The large number of seabirds currently using both the bays around Hengistbury prompted us to enquire of the local, commercial fishermen as to what may be happening out there. It turns out there are large, inshore shoals of Bass and Whiting, which are consuming Anchovies. Today’s returns include over 200 Gannet feeding off Whitepits; with at least 5 Red-throated Diver, over 45 Kittiwake, around 35 Razorbill and a Guillemot logged from the area’s coastline as a whole. The last few days have also seen sizeable bunches of Wigeon on and over the sea, but that can’t be a feeding attraction, can it? Moving a few hundred metres north, the Glossy Ibis was present at Stanpit all day, going to roost at 16:23, while a male Marsh Harrier was about and a Peregrine again resided on the Priory. In addition, from Fisherman’s Bank, 4 Grey Plover, 9 Bar-tailed Godwit, a Black-tailed Godwit and two pairs of Pintail were counted.
The most unusual record for the day is of a Water Pipit showing well on the Mudeford Quay lawn at some point during the morning. This is reckoned to be probably the first of that species ever recorded at the quay. The sea once again provided interest – a couple of Red-throated Diver close off the former Point House Café perhaps the best; while the Beach Huts contributed: 2 Red-throated Diver and 31 auks east, 35 Common Scoter, 2 Kittiwake, 2 Mediterranean Gull, 6 Common Gull and a Great Crested Grebe. Fisherman’s Bank produced a nice wader selection, including: 7 Grey Plover, 5 Bar-tailed Godwit, 9 Black-tailed Godwit and 24 Ringed Plover; with other interest there provided by 8 Pintail, 5 Shoveler, 22 Common Gull and 3 Great Crested Grebe. After its excursion to the Avon Valley yesterday, the Glossy Ibis stayed local today, with a male Marsh Harrier, a Redpoll, 5 Siskin and 3 Chiffchaff returned from across the site. Although it was far from warm, a pair of Redshank were getting amorous on North Marsh this morning.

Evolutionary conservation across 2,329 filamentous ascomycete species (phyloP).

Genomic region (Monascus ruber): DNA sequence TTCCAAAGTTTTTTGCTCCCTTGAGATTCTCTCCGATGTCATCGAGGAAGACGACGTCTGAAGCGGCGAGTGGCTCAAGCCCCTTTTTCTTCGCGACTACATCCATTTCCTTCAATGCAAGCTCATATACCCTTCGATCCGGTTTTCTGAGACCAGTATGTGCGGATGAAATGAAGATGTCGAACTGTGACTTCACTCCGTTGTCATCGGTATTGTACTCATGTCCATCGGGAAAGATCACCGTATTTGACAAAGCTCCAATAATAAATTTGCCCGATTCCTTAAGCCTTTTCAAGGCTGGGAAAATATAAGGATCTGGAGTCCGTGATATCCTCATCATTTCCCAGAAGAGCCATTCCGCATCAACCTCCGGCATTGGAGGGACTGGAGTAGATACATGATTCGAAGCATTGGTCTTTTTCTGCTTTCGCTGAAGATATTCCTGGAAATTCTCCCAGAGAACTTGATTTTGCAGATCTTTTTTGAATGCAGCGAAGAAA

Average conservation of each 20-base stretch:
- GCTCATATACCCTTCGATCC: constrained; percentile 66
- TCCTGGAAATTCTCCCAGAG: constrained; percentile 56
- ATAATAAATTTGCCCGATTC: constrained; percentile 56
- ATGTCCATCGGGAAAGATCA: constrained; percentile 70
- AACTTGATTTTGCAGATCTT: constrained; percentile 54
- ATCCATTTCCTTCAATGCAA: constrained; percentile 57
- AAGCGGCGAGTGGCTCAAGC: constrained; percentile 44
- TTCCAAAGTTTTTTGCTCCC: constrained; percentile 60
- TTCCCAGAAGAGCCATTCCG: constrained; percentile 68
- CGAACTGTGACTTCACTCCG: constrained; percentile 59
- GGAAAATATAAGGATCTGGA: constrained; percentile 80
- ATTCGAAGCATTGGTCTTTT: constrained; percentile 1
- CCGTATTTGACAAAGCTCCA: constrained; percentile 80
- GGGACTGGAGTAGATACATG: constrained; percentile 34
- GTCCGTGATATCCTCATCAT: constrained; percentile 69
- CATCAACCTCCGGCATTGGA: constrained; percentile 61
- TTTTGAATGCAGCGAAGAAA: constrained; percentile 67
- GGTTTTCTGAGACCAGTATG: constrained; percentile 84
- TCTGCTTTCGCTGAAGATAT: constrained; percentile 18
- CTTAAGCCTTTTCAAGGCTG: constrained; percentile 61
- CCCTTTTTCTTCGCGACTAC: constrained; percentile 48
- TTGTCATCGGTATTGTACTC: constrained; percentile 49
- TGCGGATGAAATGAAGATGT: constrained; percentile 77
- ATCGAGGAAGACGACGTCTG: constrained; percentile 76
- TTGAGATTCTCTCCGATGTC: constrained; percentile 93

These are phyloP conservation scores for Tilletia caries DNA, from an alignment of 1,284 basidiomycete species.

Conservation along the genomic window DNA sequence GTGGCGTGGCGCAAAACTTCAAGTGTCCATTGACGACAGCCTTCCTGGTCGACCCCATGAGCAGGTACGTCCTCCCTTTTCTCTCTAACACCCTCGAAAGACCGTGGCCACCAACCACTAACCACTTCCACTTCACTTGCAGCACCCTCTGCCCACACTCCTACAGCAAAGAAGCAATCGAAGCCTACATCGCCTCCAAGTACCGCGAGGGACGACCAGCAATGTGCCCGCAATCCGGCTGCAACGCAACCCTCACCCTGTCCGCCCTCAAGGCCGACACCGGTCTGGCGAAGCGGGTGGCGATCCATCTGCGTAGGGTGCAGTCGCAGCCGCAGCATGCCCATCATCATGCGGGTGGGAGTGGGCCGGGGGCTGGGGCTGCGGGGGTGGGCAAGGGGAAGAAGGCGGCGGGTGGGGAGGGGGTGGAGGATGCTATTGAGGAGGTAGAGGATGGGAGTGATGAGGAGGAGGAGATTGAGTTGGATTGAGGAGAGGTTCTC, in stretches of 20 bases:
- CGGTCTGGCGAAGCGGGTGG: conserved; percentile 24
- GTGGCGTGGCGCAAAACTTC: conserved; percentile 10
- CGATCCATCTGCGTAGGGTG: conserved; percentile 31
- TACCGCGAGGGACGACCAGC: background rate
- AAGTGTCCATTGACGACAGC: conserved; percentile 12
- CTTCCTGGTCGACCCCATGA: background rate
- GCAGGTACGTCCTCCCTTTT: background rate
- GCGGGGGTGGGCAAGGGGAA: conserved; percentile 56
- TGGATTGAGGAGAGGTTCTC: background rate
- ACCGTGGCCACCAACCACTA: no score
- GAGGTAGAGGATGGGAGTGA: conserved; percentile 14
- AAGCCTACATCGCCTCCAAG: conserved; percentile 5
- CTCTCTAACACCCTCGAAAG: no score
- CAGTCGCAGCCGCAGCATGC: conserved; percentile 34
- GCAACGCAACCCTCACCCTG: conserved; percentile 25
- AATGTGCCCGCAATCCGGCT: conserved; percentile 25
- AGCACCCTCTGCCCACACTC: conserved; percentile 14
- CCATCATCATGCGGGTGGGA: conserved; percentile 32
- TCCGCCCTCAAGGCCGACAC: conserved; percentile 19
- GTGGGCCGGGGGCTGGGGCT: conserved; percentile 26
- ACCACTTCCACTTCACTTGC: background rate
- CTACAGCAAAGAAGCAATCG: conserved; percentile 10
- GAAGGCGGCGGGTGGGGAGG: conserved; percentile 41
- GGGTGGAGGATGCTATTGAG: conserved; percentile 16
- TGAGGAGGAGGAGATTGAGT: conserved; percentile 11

Chiffchaff – Mark Taylor
Kingfisher and Grey Heron – George Garland
The sea, from the Gulley and the Beach Huts, produced another reasonable show of birds this morning, including: a Great Skua and a Black-throated Diver east, a settled Great Northern Diver with 8 Common Scoter and 8 Red-throated Diver west; as well as another good number of Razorbill – there were thirty-five settled, plus all the identified birds amongst 220 auks, along with at least 14 Kittiwake. A male Marsh Harrier was around the area for much of the day, as was the Glossy Ibis – that roosting at 16:20, a couple of Purple Sandpiper were midway along the sandspit and a total of 3 Chiffchaff were about. A pair of Peregrine were again on the Priory and Kingfisher were seen on Wick, by the Rusty Boat and on Grimmery Marsh.